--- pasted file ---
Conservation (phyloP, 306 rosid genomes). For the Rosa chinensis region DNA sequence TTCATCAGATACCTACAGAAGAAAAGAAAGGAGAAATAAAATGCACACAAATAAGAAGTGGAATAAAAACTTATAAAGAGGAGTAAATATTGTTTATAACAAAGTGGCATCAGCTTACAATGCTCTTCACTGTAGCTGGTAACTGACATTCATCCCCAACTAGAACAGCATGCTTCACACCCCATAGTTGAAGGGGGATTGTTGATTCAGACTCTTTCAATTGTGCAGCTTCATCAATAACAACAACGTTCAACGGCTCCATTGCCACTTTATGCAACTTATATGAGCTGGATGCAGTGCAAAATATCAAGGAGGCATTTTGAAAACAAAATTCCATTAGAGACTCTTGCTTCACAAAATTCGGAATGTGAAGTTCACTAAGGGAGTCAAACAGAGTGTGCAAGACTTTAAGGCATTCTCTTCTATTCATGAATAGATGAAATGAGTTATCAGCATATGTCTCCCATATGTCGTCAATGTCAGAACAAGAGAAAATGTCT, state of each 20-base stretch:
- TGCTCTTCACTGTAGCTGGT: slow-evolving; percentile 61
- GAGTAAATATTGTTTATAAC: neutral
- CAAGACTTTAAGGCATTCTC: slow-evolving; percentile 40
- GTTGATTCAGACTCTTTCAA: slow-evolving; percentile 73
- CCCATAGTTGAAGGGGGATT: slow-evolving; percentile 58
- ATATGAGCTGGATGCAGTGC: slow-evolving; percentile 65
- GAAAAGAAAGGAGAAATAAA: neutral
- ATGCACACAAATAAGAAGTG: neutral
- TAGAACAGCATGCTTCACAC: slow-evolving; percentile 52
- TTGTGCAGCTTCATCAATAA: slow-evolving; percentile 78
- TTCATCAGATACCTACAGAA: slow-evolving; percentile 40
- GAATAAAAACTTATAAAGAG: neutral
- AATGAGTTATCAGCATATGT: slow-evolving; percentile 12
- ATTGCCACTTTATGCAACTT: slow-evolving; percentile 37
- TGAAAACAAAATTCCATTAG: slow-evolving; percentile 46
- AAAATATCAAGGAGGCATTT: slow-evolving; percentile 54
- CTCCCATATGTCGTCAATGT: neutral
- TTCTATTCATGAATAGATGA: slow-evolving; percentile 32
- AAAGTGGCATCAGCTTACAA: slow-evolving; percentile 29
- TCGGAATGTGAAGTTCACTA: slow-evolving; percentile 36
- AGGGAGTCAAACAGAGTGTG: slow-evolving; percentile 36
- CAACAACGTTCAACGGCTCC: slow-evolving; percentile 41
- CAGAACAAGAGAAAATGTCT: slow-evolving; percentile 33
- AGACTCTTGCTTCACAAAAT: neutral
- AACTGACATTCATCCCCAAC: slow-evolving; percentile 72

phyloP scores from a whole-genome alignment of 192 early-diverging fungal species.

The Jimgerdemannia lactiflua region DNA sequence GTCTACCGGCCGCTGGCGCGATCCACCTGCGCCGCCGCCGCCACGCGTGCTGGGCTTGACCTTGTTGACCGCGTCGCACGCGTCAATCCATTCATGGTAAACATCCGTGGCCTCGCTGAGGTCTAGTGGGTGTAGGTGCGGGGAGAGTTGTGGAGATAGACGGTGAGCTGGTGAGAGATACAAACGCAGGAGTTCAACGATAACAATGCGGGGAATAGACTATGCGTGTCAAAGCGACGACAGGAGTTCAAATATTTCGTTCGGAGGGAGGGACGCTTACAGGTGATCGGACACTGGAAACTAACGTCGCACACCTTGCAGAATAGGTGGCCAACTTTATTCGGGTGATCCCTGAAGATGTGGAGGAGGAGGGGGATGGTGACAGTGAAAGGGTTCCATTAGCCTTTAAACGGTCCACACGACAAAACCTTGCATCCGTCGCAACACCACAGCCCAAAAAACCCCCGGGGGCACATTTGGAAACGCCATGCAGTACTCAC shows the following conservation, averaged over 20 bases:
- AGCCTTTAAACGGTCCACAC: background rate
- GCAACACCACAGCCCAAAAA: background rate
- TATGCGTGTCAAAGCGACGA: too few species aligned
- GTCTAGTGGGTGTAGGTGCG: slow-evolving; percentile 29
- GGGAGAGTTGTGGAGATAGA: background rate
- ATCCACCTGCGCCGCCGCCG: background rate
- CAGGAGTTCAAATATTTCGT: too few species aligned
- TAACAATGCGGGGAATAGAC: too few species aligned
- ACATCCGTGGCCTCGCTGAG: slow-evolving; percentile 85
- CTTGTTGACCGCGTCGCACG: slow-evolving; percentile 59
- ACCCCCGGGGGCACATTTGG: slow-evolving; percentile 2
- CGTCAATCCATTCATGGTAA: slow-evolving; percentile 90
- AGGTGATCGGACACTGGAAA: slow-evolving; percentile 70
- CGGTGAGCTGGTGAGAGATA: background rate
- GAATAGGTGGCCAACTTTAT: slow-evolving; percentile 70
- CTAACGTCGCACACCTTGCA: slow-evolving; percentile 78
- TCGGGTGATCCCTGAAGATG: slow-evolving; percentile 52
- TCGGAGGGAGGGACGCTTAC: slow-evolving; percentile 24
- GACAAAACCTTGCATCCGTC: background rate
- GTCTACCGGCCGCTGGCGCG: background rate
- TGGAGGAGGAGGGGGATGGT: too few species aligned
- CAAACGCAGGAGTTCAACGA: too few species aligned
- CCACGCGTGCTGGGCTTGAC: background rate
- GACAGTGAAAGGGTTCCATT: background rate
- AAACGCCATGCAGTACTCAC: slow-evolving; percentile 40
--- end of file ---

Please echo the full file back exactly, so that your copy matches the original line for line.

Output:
Conservation (phyloP, 306 rosid genomes). For the Rosa chinensis region DNA sequence TTCATCAGATACCTACAGAAGAAAAGAAAGGAGAAATAAAATGCACACAAATAAGAAGTGGAATAAAAACTTATAAAGAGGAGTAAATATTGTTTATAACAAAGTGGCATCAGCTTACAATGCTCTTCACTGTAGCTGGTAACTGACATTCATCCCCAACTAGAACAGCATGCTTCACACCCCATAGTTGAAGGGGGATTGTTGATTCAGACTCTTTCAATTGTGCAGCTTCATCAATAACAACAACGTTCAACGGCTCCATTGCCACTTTATGCAACTTATATGAGCTGGATGCAGTGCAAAATATCAAGGAGGCATTTTGAAAACAAAATTCCATTAGAGACTCTTGCTTCACAAAATTCGGAATGTGAAGTTCACTAAGGGAGTCAAACAGAGTGTGCAAGACTTTAAGGCATTCTCTTCTATTCATGAATAGATGAAATGAGTTATCAGCATATGTCTCCCATATGTCGTCAATGTCAGAACAAGAGAAAATGTCT, state of each 20-base stretch:
- TGCTCTTCACTGTAGCTGGT: slow-evolving; percentile 61
- GAGTAAATATTGTTTATAAC: neutral
- CAAGACTTTAAGGCATTCTC: slow-evolving; percentile 40
- GTTGATTCAGACTCTTTCAA: slow-evolving; percentile 73
- CCCATAGTTGAAGGGGGATT: slow-evolving; percentile 58
- ATATGAGCTGGATGCAGTGC: slow-evolving; percentile 65
- GAAAAGAAAGGAGAAATAAA: neutral
- ATGCACACAAATAAGAAGTG: neutral
- TAGAACAGCATGCTTCACAC: slow-evolving; percentile 52
- TTGTGCAGCTTCATCAATAA: slow-evolving; percentile 78
- TTCATCAGATACCTACAGAA: slow-evolving; percentile 40
- GAATAAAAACTTATAAAGAG: neutral
- AATGAGTTATCAGCATATGT: slow-evolving; percentile 12
- ATTGCCACTTTATGCAACTT: slow-evolving; percentile 37
- TGAAAACAAAATTCCATTAG: slow-evolving; percentile 46
- AAAATATCAAGGAGGCATTT: slow-evolving; percentile 54
- CTCCCATATGTCGTCAATGT: neutral
- TTCTATTCATGAATAGATGA: slow-evolving; percentile 32
- AAAGTGGCATCAGCTTACAA: slow-evolving; percentile 29
- TCGGAATGTGAAGTTCACTA: slow-evolving; percentile 36
- AGGGAGTCAAACAGAGTGTG: slow-evolving; percentile 36
- CAACAACGTTCAACGGCTCC: slow-evolving; percentile 41
- CAGAACAAGAGAAAATGTCT: slow-evolving; percentile 33
- AGACTCTTGCTTCACAAAAT: neutral
- AACTGACATTCATCCCCAAC: slow-evolving; percentile 72

phyloP scores from a whole-genome alignment of 192 early-diverging fungal species.

The Jimgerdemannia lactiflua region DNA sequence GTCTACCGGCCGCTGGCGCGATCCACCTGCGCCGCCGCCGCCACGCGTGCTGGGCTTGACCTTGTTGACCGCGTCGCACGCGTCAATCCATTCATGGTAAACATCCGTGGCCTCGCTGAGGTCTAGTGGGTGTAGGTGCGGGGAGAGTTGTGGAGATAGACGGTGAGCTGGTGAGAGATACAAACGCAGGAGTTCAACGATAACAATGCGGGGAATAGACTATGCGTGTCAAAGCGACGACAGGAGTTCAAATATTTCGTTCGGAGGGAGGGACGCTTACAGGTGATCGGACACTGGAAACTAACGTCGCACACCTTGCAGAATAGGTGGCCAACTTTATTCGGGTGATCCCTGAAGATGTGGAGGAGGAGGGGGATGGTGACAGTGAAAGGGTTCCATTAGCCTTTAAACGGTCCACACGACAAAACCTTGCATCCGTCGCAACACCACAGCCCAAAAAACCCCCGGGGGCACATTTGGAAACGCCATGCAGTACTCAC shows the following conservation, averaged over 20 bases:
- AGCCTTTAAACGGTCCACAC: background rate
- GCAACACCACAGCCCAAAAA: background rate
- TATGCGTGTCAAAGCGACGA: too few species aligned
- GTCTAGTGGGTGTAGGTGCG: slow-evolving; percentile 29
- GGGAGAGTTGTGGAGATAGA: background rate
- ATCCACCTGCGCCGCCGCCG: background rate
- CAGGAGTTCAAATATTTCGT: too few species aligned
- TAACAATGCGGGGAATAGAC: too few species aligned
- ACATCCGTGGCCTCGCTGAG: slow-evolving; percentile 85
- CTTGTTGACCGCGTCGCACG: slow-evolving; percentile 59
- ACCCCCGGGGGCACATTTGG: slow-evolving; percentile 2
- CGTCAATCCATTCATGGTAA: slow-evolving; percentile 90
- AGGTGATCGGACACTGGAAA: slow-evolving; percentile 70
- CGGTGAGCTGGTGAGAGATA: background rate
- GAATAGGTGGCCAACTTTAT: slow-evolving; percentile 70
- CTAACGTCGCACACCTTGCA: slow-evolving; percentile 78
- TCGGGTGATCCCTGAAGATG: slow-evolving; percentile 52
- TCGGAGGGAGGGACGCTTAC: slow-evolving; percentile 24
- GACAAAACCTTGCATCCGTC: background rate
- GTCTACCGGCCGCTGGCGCG: background rate
- TGGAGGAGGAGGGGGATGGT: too few species aligned
- CAAACGCAGGAGTTCAACGA: too few species aligned
- CCACGCGTGCTGGGCTTGAC: background rate
- GACAGTGAAAGGGTTCCATT: background rate
- AAACGCCATGCAGTACTCAC: slow-evolving; percentile 40